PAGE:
What is it, how does it grow and where does it come from?

Yes, Vanilla the queen of the spices is a cured orchid seed pod. There are about 110 species of the genus Vanilla growing in the tropics and subtropical regions of the world, but only three species are commercially cultivated. Although Vanilla planifolia, the most preferred species for its culinary delights is a native from Mexico, it is Madagascar that is the world’s top producer.(± 1500 tons per year)

Scientific classification:

Kingdom

Plantae

Division

Magnoliophyta

Class

Liliopsida

Order

Asparagales

Family

Orchidaceae

Subfamily

Epidendroideae

Tribe

Vanilleae

Subtribe

Vanillinae

Genus

Vanilla

Specie

Planifolia

Yes, Vanilla the queen of the spices is a cured orchid seed pod. There are about 110 species of the genus Vanilla growing in the tropics and subtropical regions of the world, but only three species are commercially cultivated. Although Vanilla planifolia, the most preferred species for its culinary delights is a native from Mexico, it is Madagascar that is the world’s top producer.(± 1500 tons per year)

A short flight from Antananarivo to Andapa or Sambava in the tropical northeastern part of Madagascar places you in the Vanilla heartland where 55000 farmers are involved in the cultivation of Bourbon type Vanilla. New roads and up market accommodation soon demonstrate that Vanilla is the second most expensive spice topped only by Saffron.

Take the road to the Mohojeje reserve (one of the most beautiful undisturbed tropical mountains) where you will find large and small Vanilla farmers next to the road.

Vanilla planifolia is a climbing vine with a single leathery leaf and some aerial roots for attachment to its host (every ten centimeters). These robust vines can be up to 35meters long and are “folded” up and down over small trees and shrubs to stay at a manageable height of about 1½ meters. Once the plants reach maturity (± 3 m long) they start to flower from late winter to spring.

Vanilla, being an orchid, has hermaphrodite flowers carrying both male (anther) and female (stigma) organs. The flowers are greenish-yellow with a yellow trumpet- like labellum (lip) enclosing the sexual organs. About 20 flowers are born on a raceme , with one flower opening per day in the morning and closing in the afternoon, never to reopen. If the flower has not been pollinated it will be shed the next day. The natural pollinators from Mexico are specific stingless bees and hummingbirds and do not occur in Madagascar.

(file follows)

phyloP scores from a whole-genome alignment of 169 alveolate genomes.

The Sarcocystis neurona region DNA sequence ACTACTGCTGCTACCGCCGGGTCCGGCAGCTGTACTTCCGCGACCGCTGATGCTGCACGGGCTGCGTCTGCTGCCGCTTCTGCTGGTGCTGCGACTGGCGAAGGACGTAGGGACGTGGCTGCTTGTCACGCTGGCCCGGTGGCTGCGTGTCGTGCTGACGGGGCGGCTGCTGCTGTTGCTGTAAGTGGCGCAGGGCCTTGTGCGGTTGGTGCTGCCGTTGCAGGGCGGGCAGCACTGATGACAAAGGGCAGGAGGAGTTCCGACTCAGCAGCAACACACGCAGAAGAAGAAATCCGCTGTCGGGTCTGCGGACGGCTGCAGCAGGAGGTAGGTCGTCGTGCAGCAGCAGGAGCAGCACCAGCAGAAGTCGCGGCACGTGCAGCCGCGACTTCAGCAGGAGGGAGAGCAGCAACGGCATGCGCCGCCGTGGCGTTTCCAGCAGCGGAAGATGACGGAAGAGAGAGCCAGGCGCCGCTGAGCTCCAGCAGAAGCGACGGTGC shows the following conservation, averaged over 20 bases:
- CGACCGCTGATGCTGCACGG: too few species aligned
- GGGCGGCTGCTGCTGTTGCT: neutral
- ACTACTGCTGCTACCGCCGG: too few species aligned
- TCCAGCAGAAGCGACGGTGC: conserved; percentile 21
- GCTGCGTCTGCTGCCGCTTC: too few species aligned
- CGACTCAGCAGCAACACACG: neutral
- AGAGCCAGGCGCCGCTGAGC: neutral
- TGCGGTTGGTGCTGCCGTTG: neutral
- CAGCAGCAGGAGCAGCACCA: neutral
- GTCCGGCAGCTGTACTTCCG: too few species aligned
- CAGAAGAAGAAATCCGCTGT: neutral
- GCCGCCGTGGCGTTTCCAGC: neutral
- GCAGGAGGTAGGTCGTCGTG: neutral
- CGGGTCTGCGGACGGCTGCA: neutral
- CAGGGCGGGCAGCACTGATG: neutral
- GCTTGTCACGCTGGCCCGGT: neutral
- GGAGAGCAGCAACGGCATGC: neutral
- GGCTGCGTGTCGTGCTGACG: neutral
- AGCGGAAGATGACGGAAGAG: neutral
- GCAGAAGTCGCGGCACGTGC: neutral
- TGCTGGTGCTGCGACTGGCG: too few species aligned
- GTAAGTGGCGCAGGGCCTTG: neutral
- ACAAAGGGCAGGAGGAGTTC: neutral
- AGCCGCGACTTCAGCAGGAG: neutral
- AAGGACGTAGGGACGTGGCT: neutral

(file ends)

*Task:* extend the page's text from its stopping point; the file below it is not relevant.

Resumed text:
The part of the Vanilla plant in which the distinctive flavor compounds hide, is the fruit (seedpod) resulting from the pollination of the flower. The only way to produce fruit in Madagascar is through artificial pollination.

Early morning sees farmers inspecting each vine to perform a simple and efficient artificial pollination method on every flower that has opened. This method introduced in 1841 by a slave called Albuis on Réunion involves a wooden needle which is used to fold back the rostellum (flap) separating the anther and the stigma. The anther is pressed against the stigma. The flower is then self-pollinated and will produce a fruit . As this labour intensive process accounts for half the total costs, vines are inspected every day for open flowers and to check if previous pollinations were successful. (You get paid for fruits only)

The “ Vanilla bean “ is an elongate, fleshy seedpod 10-20 cm long containing up to 750000 seeds. It develops over a period of 8 to 9 months after pollination. As soon as they turn golden green at the base , the unripe “Vanilla beans” are harvested. The beans have no aroma at this stage. The curing method used in Madagascar to obtain the characteristic aromatic black Vanilla beans you buy, is called Bourbon, referring to Bourbon Island where the pollination method was perfected.

The Bourbon method involves the beans being blanched in hot water for a short time to stop all natural processes. After being dried of dampness the beans are stored in wooden boxes covered with blankets (“sweated”) for four months after which they get a deep brown colour. The beans are then sorted into two categories :Black gourmet Vanilla or Red Vanilla beans and cuts.( The weight of matured Vanilla at the end of the process is approximately one fourth of the green Vanilla pod at the start when it was picked.) They are left to mature for about 8 months , inspected routinely for rot or dampness until they have acquired the distinctive Vanilla taste.

Etymology:

The word vanilla is derived from the Spanish word vainilla, a diminutive of vaina meaning “sheath, vagina, pod”. The species name planifolia refers to the flat shape of the leaves.

Origin:

Vanilla planifolia occurs naturally in South East Mexico and Guatemala.

Mythology:
Xanat the daughter of the Mexican fertility goddess fell in love with a Totonac youth. Her divine nature made it impossible to be together so she transformed herself into a plant that would provide pleasure and happiness to her human love and his people.

Chemistry:

There are many compounds present in a vanilla bean , but the predominant compound responsible for the characteristic flavour and smell is vanillin (4-hydroxy-3-metho-xyben 2 aldehyde) Minor components include the essential oil piperonal used in aromatherapy .

Vanilla is commercially sold as whole beans or extract (– liquid made from vanilla beans, alcohol and water – must contain 35% alcohol.)

Remember Vanilla essence comes in two forms: the actual extract of the seedpods and the cheaper synthetic essence, consisting of synthetic vanillin (derived from phenol) in ethanol.

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